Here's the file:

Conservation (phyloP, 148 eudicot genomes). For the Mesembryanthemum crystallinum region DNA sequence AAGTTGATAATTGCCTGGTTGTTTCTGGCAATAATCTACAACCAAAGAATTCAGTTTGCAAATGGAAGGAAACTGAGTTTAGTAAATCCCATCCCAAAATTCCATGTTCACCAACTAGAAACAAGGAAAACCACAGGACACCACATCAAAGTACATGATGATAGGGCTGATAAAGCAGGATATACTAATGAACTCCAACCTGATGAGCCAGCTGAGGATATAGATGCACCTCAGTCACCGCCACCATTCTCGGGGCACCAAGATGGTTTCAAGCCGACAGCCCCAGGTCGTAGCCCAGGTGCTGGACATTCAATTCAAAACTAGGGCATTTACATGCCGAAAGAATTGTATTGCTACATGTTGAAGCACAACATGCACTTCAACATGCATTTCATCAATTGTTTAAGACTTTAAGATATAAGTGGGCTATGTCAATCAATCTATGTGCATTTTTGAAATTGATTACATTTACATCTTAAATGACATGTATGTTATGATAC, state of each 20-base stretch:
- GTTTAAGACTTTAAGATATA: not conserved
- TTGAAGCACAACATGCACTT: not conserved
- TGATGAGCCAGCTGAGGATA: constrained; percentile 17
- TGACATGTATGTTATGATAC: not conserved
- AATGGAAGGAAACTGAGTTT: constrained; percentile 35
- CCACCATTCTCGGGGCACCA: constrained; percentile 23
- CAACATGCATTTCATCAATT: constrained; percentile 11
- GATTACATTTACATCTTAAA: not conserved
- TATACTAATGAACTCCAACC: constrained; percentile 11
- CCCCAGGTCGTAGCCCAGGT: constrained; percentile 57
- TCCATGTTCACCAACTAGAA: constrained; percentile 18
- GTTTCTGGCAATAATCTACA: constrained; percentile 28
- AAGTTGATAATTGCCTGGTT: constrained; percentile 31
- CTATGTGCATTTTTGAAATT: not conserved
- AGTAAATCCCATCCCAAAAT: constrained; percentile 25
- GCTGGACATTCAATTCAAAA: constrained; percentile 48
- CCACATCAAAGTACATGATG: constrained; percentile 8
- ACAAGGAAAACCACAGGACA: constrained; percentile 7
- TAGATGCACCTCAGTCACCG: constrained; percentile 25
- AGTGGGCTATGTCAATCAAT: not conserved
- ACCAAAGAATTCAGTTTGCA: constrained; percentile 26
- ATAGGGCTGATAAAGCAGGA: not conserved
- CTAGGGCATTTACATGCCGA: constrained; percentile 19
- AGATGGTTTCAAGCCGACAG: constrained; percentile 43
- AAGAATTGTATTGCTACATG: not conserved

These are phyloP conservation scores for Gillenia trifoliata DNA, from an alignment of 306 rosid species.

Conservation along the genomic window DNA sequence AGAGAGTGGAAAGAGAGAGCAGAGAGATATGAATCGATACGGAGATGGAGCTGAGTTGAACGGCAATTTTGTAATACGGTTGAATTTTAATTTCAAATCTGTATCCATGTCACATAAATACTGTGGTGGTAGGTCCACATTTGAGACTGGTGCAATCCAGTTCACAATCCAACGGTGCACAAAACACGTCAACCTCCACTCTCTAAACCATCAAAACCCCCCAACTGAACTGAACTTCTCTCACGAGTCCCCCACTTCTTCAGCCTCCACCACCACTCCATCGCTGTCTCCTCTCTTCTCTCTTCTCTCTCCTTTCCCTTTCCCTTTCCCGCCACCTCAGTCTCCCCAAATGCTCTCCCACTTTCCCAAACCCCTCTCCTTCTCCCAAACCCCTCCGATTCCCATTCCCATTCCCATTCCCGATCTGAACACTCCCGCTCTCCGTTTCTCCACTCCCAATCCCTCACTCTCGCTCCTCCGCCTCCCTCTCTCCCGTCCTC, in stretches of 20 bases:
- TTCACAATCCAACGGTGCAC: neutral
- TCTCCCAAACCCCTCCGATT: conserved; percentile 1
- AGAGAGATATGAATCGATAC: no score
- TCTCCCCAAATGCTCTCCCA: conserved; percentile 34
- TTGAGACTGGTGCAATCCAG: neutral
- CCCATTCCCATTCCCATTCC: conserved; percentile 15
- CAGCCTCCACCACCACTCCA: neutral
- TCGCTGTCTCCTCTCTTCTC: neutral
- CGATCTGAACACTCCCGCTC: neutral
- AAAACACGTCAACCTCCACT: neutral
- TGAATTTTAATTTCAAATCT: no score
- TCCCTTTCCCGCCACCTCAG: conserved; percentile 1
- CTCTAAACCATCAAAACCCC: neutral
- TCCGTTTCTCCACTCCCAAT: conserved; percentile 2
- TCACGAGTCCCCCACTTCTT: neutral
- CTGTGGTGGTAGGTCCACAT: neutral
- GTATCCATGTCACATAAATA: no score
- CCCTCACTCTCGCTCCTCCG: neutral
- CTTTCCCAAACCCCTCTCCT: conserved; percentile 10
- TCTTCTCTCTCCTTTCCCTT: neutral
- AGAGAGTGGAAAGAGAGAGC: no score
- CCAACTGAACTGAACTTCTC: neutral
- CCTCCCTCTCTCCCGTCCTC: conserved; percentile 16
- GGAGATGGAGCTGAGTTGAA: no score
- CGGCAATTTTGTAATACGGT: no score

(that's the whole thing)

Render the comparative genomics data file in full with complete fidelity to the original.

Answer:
Conservation (phyloP, 148 eudicot genomes). For the Mesembryanthemum crystallinum region DNA sequence AAGTTGATAATTGCCTGGTTGTTTCTGGCAATAATCTACAACCAAAGAATTCAGTTTGCAAATGGAAGGAAACTGAGTTTAGTAAATCCCATCCCAAAATTCCATGTTCACCAACTAGAAACAAGGAAAACCACAGGACACCACATCAAAGTACATGATGATAGGGCTGATAAAGCAGGATATACTAATGAACTCCAACCTGATGAGCCAGCTGAGGATATAGATGCACCTCAGTCACCGCCACCATTCTCGGGGCACCAAGATGGTTTCAAGCCGACAGCCCCAGGTCGTAGCCCAGGTGCTGGACATTCAATTCAAAACTAGGGCATTTACATGCCGAAAGAATTGTATTGCTACATGTTGAAGCACAACATGCACTTCAACATGCATTTCATCAATTGTTTAAGACTTTAAGATATAAGTGGGCTATGTCAATCAATCTATGTGCATTTTTGAAATTGATTACATTTACATCTTAAATGACATGTATGTTATGATAC, state of each 20-base stretch:
- GTTTAAGACTTTAAGATATA: not conserved
- TTGAAGCACAACATGCACTT: not conserved
- TGATGAGCCAGCTGAGGATA: constrained; percentile 17
- TGACATGTATGTTATGATAC: not conserved
- AATGGAAGGAAACTGAGTTT: constrained; percentile 35
- CCACCATTCTCGGGGCACCA: constrained; percentile 23
- CAACATGCATTTCATCAATT: constrained; percentile 11
- GATTACATTTACATCTTAAA: not conserved
- TATACTAATGAACTCCAACC: constrained; percentile 11
- CCCCAGGTCGTAGCCCAGGT: constrained; percentile 57
- TCCATGTTCACCAACTAGAA: constrained; percentile 18
- GTTTCTGGCAATAATCTACA: constrained; percentile 28
- AAGTTGATAATTGCCTGGTT: constrained; percentile 31
- CTATGTGCATTTTTGAAATT: not conserved
- AGTAAATCCCATCCCAAAAT: constrained; percentile 25
- GCTGGACATTCAATTCAAAA: constrained; percentile 48
- CCACATCAAAGTACATGATG: constrained; percentile 8
- ACAAGGAAAACCACAGGACA: constrained; percentile 7
- TAGATGCACCTCAGTCACCG: constrained; percentile 25
- AGTGGGCTATGTCAATCAAT: not conserved
- ACCAAAGAATTCAGTTTGCA: constrained; percentile 26
- ATAGGGCTGATAAAGCAGGA: not conserved
- CTAGGGCATTTACATGCCGA: constrained; percentile 19
- AGATGGTTTCAAGCCGACAG: constrained; percentile 43
- AAGAATTGTATTGCTACATG: not conserved

These are phyloP conservation scores for Gillenia trifoliata DNA, from an alignment of 306 rosid species.

Conservation along the genomic window DNA sequence AGAGAGTGGAAAGAGAGAGCAGAGAGATATGAATCGATACGGAGATGGAGCTGAGTTGAACGGCAATTTTGTAATACGGTTGAATTTTAATTTCAAATCTGTATCCATGTCACATAAATACTGTGGTGGTAGGTCCACATTTGAGACTGGTGCAATCCAGTTCACAATCCAACGGTGCACAAAACACGTCAACCTCCACTCTCTAAACCATCAAAACCCCCCAACTGAACTGAACTTCTCTCACGAGTCCCCCACTTCTTCAGCCTCCACCACCACTCCATCGCTGTCTCCTCTCTTCTCTCTTCTCTCTCCTTTCCCTTTCCCTTTCCCGCCACCTCAGTCTCCCCAAATGCTCTCCCACTTTCCCAAACCCCTCTCCTTCTCCCAAACCCCTCCGATTCCCATTCCCATTCCCATTCCCGATCTGAACACTCCCGCTCTCCGTTTCTCCACTCCCAATCCCTCACTCTCGCTCCTCCGCCTCCCTCTCTCCCGTCCTC, in stretches of 20 bases:
- TTCACAATCCAACGGTGCAC: neutral
- TCTCCCAAACCCCTCCGATT: conserved; percentile 1
- AGAGAGATATGAATCGATAC: no score
- TCTCCCCAAATGCTCTCCCA: conserved; percentile 34
- TTGAGACTGGTGCAATCCAG: neutral
- CCCATTCCCATTCCCATTCC: conserved; percentile 15
- CAGCCTCCACCACCACTCCA: neutral
- TCGCTGTCTCCTCTCTTCTC: neutral
- CGATCTGAACACTCCCGCTC: neutral
- AAAACACGTCAACCTCCACT: neutral
- TGAATTTTAATTTCAAATCT: no score
- TCCCTTTCCCGCCACCTCAG: conserved; percentile 1
- CTCTAAACCATCAAAACCCC: neutral
- TCCGTTTCTCCACTCCCAAT: conserved; percentile 2
- TCACGAGTCCCCCACTTCTT: neutral
- CTGTGGTGGTAGGTCCACAT: neutral
- GTATCCATGTCACATAAATA: no score
- CCCTCACTCTCGCTCCTCCG: neutral
- CTTTCCCAAACCCCTCTCCT: conserved; percentile 10
- TCTTCTCTCTCCTTTCCCTT: neutral
- AGAGAGTGGAAAGAGAGAGC: no score
- CCAACTGAACTGAACTTCTC: neutral
- CCTCCCTCTCTCCCGTCCTC: conserved; percentile 16
- GGAGATGGAGCTGAGTTGAA: no score
- CGGCAATTTTGTAATACGGT: no score